There are many great Celtic punk and rock bands in the U.S., from the Dropkick Murphys to Flogging Molly to Black 47. There’s no shortage of Irish punk in Canada too, and one could easily argue that The Peelers have been leading that charge.
The band, formed in the late 90s in Ontario, spent several years garnering a major fanbase and a constant touring schedule before going on hiatus around 2007. During their initial run, they came through Savannah a few times - shows that vocalist and guitarist Whiskey Dave speaks highly of.
A few years after reforming, the band is set to return to the town on a run of shows around St. Patrick’s Day. Ahead of their show at The Jinx, which they’ll play alongside In For A Penny, we spoke to Whiskey Dave about their history, the genesis of Celtic punk rock, and more.
Do you have an idea of how long you’ve been coming to Savannah?
Whiskey Dave: We haven’t been there in a while, honestly. We started going to Savannah in 2001, and we played O’Connell’s on West Congress. The first time we played there, it went really well. We packed the place! I still have some great photos from that night - it was insane. We just rode some sort of wave of Celtic punk madness at that time. Then we just made it a regular spot for a while.
We probably played in town about five or six times between 2001 and 2007. But we’ve been firing on all cylinders again since 2017, and have been getting a lot of requests to go down since then.
You mention the sort of wave of Celtic punk popularity around that time - that really would’ve been the time that a lot of bands like Dropkick Murphys and Flogging Molly were experiencing maybe their most commercial success.
Yeah, I think that’s when Flogging Molly were touring Warped Tour and had brought it to a little more of the mainstream consciousness. The Murphys at that time were still relatively punk rock and I don’t think they’d added all the Celtic instruments in.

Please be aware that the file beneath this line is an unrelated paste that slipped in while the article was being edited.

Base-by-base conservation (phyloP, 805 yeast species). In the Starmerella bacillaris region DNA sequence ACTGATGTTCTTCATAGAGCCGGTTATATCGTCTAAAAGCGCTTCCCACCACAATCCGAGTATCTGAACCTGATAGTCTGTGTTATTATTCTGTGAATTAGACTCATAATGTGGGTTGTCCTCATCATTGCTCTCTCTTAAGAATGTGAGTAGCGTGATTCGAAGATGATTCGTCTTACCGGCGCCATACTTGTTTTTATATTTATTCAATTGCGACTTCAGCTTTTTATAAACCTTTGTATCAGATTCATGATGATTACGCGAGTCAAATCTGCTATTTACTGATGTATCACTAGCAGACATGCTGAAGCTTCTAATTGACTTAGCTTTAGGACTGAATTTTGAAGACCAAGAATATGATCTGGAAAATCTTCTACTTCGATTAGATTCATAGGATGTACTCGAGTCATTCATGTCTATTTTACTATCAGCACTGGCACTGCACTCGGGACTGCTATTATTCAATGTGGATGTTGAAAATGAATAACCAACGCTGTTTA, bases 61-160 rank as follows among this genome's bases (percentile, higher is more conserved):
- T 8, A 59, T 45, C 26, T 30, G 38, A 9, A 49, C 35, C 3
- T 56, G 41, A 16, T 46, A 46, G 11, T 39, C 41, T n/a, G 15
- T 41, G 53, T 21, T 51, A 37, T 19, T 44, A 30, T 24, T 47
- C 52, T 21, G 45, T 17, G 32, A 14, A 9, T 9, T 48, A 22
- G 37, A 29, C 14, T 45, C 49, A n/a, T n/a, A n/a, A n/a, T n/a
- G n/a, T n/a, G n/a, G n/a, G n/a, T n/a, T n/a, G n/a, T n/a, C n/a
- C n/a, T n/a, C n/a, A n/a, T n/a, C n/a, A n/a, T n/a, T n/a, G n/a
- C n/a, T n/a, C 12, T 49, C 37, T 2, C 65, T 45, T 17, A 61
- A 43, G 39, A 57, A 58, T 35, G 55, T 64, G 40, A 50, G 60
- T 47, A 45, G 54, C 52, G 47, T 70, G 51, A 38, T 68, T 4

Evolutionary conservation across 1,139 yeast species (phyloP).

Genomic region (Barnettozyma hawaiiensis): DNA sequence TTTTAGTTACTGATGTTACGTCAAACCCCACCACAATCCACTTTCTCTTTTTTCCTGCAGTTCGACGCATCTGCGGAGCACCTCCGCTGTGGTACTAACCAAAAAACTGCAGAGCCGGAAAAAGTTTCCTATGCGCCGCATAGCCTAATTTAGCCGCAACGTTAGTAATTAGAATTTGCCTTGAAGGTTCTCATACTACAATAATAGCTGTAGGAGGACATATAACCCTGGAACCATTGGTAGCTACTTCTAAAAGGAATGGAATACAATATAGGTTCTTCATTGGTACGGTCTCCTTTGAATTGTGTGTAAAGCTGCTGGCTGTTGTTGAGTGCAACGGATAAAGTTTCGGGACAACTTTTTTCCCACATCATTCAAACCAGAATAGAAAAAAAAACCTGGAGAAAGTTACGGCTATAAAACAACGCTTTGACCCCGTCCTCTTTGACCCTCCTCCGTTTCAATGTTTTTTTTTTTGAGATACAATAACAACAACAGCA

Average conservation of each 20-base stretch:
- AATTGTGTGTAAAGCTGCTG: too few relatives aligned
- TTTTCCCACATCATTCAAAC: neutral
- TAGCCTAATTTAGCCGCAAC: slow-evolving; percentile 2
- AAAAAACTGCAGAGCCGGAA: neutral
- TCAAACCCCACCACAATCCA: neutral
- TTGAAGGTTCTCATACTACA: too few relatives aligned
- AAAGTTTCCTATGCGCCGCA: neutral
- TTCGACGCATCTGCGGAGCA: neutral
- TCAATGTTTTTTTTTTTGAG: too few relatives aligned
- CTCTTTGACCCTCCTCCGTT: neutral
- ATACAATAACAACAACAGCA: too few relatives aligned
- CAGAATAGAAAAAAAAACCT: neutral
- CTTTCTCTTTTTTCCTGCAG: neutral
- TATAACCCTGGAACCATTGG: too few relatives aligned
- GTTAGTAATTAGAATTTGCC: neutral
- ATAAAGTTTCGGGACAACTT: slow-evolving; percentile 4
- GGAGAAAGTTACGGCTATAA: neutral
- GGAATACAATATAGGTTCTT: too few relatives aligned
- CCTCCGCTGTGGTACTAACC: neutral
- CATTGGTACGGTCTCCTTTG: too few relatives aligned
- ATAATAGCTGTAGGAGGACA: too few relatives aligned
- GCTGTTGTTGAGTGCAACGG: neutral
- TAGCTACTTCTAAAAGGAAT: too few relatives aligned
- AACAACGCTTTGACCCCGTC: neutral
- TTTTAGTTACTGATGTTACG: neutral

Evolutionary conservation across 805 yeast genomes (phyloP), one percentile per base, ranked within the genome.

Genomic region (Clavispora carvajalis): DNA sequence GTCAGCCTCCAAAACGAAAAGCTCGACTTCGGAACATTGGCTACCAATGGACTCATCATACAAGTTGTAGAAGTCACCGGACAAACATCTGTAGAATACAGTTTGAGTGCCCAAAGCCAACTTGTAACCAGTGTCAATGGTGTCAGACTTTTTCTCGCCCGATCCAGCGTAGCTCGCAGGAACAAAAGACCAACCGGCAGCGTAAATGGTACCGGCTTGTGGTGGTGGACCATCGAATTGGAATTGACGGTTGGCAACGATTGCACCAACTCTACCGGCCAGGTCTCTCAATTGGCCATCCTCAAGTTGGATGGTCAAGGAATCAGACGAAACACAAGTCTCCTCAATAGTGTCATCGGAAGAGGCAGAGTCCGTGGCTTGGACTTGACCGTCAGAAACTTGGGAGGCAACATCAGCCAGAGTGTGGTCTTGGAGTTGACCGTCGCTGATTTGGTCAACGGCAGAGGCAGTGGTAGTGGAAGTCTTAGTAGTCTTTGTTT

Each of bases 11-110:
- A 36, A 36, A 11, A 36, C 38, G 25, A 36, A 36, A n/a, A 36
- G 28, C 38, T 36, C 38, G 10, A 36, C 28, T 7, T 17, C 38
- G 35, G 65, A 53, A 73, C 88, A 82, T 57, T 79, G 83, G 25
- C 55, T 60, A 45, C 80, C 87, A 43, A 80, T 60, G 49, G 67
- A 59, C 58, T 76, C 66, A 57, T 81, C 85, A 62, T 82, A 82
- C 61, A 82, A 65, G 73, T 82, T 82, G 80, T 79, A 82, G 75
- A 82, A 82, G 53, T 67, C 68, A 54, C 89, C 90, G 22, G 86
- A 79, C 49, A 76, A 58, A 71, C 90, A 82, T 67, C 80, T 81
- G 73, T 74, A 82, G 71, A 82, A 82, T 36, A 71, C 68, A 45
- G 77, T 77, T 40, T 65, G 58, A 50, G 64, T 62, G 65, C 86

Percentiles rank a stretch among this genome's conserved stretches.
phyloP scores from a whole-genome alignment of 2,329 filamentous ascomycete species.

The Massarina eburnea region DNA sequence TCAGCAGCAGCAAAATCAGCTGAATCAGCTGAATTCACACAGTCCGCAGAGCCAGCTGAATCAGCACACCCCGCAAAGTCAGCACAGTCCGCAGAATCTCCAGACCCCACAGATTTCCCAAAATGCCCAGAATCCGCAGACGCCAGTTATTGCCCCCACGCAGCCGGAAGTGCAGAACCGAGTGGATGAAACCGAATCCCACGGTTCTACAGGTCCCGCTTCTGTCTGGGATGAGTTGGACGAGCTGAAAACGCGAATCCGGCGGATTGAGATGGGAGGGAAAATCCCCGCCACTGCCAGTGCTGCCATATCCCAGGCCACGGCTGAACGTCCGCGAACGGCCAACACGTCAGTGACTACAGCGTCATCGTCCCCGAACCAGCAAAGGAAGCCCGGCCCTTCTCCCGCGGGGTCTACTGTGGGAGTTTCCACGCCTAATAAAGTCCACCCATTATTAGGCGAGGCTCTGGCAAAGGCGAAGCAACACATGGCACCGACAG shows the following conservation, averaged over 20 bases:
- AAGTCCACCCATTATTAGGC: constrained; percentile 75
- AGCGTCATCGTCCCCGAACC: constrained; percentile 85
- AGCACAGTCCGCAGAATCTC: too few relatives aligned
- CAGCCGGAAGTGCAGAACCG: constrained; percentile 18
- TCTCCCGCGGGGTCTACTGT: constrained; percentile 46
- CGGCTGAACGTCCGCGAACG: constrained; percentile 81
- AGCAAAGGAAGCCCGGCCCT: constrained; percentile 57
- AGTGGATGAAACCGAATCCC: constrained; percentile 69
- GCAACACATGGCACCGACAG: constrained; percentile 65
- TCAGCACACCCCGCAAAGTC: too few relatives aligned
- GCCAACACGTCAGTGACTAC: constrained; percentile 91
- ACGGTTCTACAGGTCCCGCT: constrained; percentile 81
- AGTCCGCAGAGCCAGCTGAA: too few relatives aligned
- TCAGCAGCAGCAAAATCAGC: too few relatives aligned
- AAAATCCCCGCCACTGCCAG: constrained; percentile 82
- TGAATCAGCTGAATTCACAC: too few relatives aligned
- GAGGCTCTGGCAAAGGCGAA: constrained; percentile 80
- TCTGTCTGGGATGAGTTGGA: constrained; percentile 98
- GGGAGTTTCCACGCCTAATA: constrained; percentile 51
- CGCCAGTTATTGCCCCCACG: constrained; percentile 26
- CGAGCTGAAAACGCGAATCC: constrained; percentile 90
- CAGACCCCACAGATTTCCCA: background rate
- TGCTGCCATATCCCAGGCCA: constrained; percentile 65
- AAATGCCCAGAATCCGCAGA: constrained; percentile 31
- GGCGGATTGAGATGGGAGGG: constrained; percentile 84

When we started, we were fans of The Pogues and we were also punk rock fans, and we were trying to figure out a way to put it all together. The Mahones were kind of the first ones in North America, but they never really got to the level of Flogging Molly. But definitely, we were definitely kind of riding that wave at the time.
It seems like most, if not all, of those bands at the time were really looking towards The Pogues in a lot of ways. They seemed to be the first ones to really ride the line in terms of the energy of punk rock mixed with Irish instrumentation.
The thing about the Pogues and Shane McGowan is that he came out of that scene in London in the late 70s. He put the band together with a bunch of guys who weren’t necessarily punk rock, but it was the attitude and the lyrics. It all kind of came out of that scene. And they were heavily involved with Joe Strummer at one point as well.
Shane McGowan is, in my opinion, one of the great poets of our time. It’s pretty incredible stuff.
Having taken a break and then getting back together to make a record in 2017, what was that process like? Did you have time to grow and evolve?
Absolutely. There are some constants in the band, and then we’ve added and taken away some players. We all sort of took breaks - I think we pretty much got burned out on traveling and playing.
The thing about this genre is that it’s so tough to keep it going, and The Pogues are a great example of that. If you get into the whole “Irishness” of touring, there’s a lot of drinking and a lot of excess. The Pogues never went out on the road for very long because it was just such chaos.
I think that started to creep in on us as well. We’d go out for a couple of weeks and do some shows, and then come back just obliterated. It was tough, and I think we all just got burned out. And everyone’s life was changing to some degree, so we just sort of put it on the back burner.
Around 2013, my whistle player and I, the ones who’ve been there from the start, said, “Look, if we don’t make another record now we’re never going to do it.”
We just decided one day that that was what was going to happen, and just started making an album. It was a process - we started recording in October of 2013 and I think we released it on January 1st of 2017. But we took our time doing it because we wanted to do it right, and it really paid off for us.
Our last two albums have been really well-received, and that’s why we do it. We just love it. If I wanted to be a rock star, I definitely wouldn’t have chosen Celtic punk as my conduit or vehicle [laughs].